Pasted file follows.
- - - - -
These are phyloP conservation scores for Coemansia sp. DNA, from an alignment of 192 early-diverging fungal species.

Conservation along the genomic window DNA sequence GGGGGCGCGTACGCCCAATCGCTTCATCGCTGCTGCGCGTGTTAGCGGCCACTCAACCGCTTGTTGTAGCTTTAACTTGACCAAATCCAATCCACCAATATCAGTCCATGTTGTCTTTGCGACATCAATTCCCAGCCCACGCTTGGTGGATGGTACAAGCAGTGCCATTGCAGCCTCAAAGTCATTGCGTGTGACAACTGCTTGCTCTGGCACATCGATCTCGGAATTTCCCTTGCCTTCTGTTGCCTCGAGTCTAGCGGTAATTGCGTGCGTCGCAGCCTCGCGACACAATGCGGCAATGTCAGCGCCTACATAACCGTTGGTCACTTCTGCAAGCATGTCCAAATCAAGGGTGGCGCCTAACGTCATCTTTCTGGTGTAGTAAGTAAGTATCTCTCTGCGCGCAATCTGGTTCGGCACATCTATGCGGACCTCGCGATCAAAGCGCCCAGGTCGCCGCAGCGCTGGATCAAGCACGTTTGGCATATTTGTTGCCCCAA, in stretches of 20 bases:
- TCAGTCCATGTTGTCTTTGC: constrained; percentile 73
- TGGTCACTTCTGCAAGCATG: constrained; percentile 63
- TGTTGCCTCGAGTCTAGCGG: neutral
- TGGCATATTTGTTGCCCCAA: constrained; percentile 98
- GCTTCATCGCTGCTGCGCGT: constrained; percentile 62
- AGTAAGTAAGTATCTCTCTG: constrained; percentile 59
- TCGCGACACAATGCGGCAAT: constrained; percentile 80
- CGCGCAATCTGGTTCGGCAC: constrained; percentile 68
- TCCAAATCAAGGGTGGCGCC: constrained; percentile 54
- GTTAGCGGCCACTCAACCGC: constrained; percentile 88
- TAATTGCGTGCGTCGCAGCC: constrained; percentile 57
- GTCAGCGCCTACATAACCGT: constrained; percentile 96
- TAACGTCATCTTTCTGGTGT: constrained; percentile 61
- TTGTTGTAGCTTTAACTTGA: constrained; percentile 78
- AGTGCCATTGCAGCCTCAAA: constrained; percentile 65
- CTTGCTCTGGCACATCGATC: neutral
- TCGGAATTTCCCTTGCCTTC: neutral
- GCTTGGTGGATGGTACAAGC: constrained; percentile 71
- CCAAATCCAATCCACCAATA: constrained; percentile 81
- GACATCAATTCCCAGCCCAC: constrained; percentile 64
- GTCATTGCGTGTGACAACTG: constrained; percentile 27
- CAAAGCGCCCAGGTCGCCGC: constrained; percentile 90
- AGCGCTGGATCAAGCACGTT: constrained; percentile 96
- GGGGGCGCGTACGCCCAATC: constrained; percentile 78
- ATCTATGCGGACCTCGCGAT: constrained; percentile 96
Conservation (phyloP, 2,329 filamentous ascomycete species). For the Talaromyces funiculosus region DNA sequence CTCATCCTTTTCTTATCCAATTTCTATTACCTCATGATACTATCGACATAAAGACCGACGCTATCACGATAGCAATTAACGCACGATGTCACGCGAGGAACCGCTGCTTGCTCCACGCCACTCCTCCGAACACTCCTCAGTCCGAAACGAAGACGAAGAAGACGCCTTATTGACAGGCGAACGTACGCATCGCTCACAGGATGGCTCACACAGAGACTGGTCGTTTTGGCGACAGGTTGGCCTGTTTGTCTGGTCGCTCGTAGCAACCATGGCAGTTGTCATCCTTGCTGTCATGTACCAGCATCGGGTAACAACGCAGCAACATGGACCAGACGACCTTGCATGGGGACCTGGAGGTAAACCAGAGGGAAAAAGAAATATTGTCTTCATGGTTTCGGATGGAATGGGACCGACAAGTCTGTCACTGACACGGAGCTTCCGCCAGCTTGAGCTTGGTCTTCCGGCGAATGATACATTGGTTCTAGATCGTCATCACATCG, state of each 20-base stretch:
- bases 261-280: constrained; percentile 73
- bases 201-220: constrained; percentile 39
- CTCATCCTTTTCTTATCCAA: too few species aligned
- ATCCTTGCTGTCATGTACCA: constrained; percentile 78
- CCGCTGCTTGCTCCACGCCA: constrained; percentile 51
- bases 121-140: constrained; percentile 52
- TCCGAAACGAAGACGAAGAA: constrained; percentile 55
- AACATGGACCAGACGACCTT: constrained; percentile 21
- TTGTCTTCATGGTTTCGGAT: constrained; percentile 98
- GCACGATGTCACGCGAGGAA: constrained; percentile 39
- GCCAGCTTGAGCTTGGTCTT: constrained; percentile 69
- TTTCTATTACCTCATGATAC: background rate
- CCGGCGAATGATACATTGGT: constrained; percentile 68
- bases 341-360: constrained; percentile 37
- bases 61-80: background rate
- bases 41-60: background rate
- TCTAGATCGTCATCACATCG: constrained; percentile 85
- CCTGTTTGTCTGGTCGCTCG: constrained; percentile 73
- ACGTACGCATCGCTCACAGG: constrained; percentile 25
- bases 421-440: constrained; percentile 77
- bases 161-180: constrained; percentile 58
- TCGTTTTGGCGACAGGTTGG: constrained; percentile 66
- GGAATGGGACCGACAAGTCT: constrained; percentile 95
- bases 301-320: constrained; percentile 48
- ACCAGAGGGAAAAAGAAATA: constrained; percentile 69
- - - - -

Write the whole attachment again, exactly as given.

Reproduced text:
These are phyloP conservation scores for Coemansia sp. DNA, from an alignment of 192 early-diverging fungal species.

Conservation along the genomic window DNA sequence GGGGGCGCGTACGCCCAATCGCTTCATCGCTGCTGCGCGTGTTAGCGGCCACTCAACCGCTTGTTGTAGCTTTAACTTGACCAAATCCAATCCACCAATATCAGTCCATGTTGTCTTTGCGACATCAATTCCCAGCCCACGCTTGGTGGATGGTACAAGCAGTGCCATTGCAGCCTCAAAGTCATTGCGTGTGACAACTGCTTGCTCTGGCACATCGATCTCGGAATTTCCCTTGCCTTCTGTTGCCTCGAGTCTAGCGGTAATTGCGTGCGTCGCAGCCTCGCGACACAATGCGGCAATGTCAGCGCCTACATAACCGTTGGTCACTTCTGCAAGCATGTCCAAATCAAGGGTGGCGCCTAACGTCATCTTTCTGGTGTAGTAAGTAAGTATCTCTCTGCGCGCAATCTGGTTCGGCACATCTATGCGGACCTCGCGATCAAAGCGCCCAGGTCGCCGCAGCGCTGGATCAAGCACGTTTGGCATATTTGTTGCCCCAA, in stretches of 20 bases:
- TCAGTCCATGTTGTCTTTGC: constrained; percentile 73
- TGGTCACTTCTGCAAGCATG: constrained; percentile 63
- TGTTGCCTCGAGTCTAGCGG: neutral
- TGGCATATTTGTTGCCCCAA: constrained; percentile 98
- GCTTCATCGCTGCTGCGCGT: constrained; percentile 62
- AGTAAGTAAGTATCTCTCTG: constrained; percentile 59
- TCGCGACACAATGCGGCAAT: constrained; percentile 80
- CGCGCAATCTGGTTCGGCAC: constrained; percentile 68
- TCCAAATCAAGGGTGGCGCC: constrained; percentile 54
- GTTAGCGGCCACTCAACCGC: constrained; percentile 88
- TAATTGCGTGCGTCGCAGCC: constrained; percentile 57
- GTCAGCGCCTACATAACCGT: constrained; percentile 96
- TAACGTCATCTTTCTGGTGT: constrained; percentile 61
- TTGTTGTAGCTTTAACTTGA: constrained; percentile 78
- AGTGCCATTGCAGCCTCAAA: constrained; percentile 65
- CTTGCTCTGGCACATCGATC: neutral
- TCGGAATTTCCCTTGCCTTC: neutral
- GCTTGGTGGATGGTACAAGC: constrained; percentile 71
- CCAAATCCAATCCACCAATA: constrained; percentile 81
- GACATCAATTCCCAGCCCAC: constrained; percentile 64
- GTCATTGCGTGTGACAACTG: constrained; percentile 27
- CAAAGCGCCCAGGTCGCCGC: constrained; percentile 90
- AGCGCTGGATCAAGCACGTT: constrained; percentile 96
- GGGGGCGCGTACGCCCAATC: constrained; percentile 78
- ATCTATGCGGACCTCGCGAT: constrained; percentile 96
Conservation (phyloP, 2,329 filamentous ascomycete species). For the Talaromyces funiculosus region DNA sequence CTCATCCTTTTCTTATCCAATTTCTATTACCTCATGATACTATCGACATAAAGACCGACGCTATCACGATAGCAATTAACGCACGATGTCACGCGAGGAACCGCTGCTTGCTCCACGCCACTCCTCCGAACACTCCTCAGTCCGAAACGAAGACGAAGAAGACGCCTTATTGACAGGCGAACGTACGCATCGCTCACAGGATGGCTCACACAGAGACTGGTCGTTTTGGCGACAGGTTGGCCTGTTTGTCTGGTCGCTCGTAGCAACCATGGCAGTTGTCATCCTTGCTGTCATGTACCAGCATCGGGTAACAACGCAGCAACATGGACCAGACGACCTTGCATGGGGACCTGGAGGTAAACCAGAGGGAAAAAGAAATATTGTCTTCATGGTTTCGGATGGAATGGGACCGACAAGTCTGTCACTGACACGGAGCTTCCGCCAGCTTGAGCTTGGTCTTCCGGCGAATGATACATTGGTTCTAGATCGTCATCACATCG, state of each 20-base stretch:
- bases 261-280: constrained; percentile 73
- bases 201-220: constrained; percentile 39
- CTCATCCTTTTCTTATCCAA: too few species aligned
- ATCCTTGCTGTCATGTACCA: constrained; percentile 78
- CCGCTGCTTGCTCCACGCCA: constrained; percentile 51
- bases 121-140: constrained; percentile 52
- TCCGAAACGAAGACGAAGAA: constrained; percentile 55
- AACATGGACCAGACGACCTT: constrained; percentile 21
- TTGTCTTCATGGTTTCGGAT: constrained; percentile 98
- GCACGATGTCACGCGAGGAA: constrained; percentile 39
- GCCAGCTTGAGCTTGGTCTT: constrained; percentile 69
- TTTCTATTACCTCATGATAC: background rate
- CCGGCGAATGATACATTGGT: constrained; percentile 68
- bases 341-360: constrained; percentile 37
- bases 61-80: background rate
- bases 41-60: background rate
- TCTAGATCGTCATCACATCG: constrained; percentile 85
- CCTGTTTGTCTGGTCGCTCG: constrained; percentile 73
- ACGTACGCATCGCTCACAGG: constrained; percentile 25
- bases 421-440: constrained; percentile 77
- bases 161-180: constrained; percentile 58
- TCGTTTTGGCGACAGGTTGG: constrained; percentile 66
- GGAATGGGACCGACAAGTCT: constrained; percentile 95
- bases 301-320: constrained; percentile 48
- ACCAGAGGGAAAAAGAAATA: constrained; percentile 69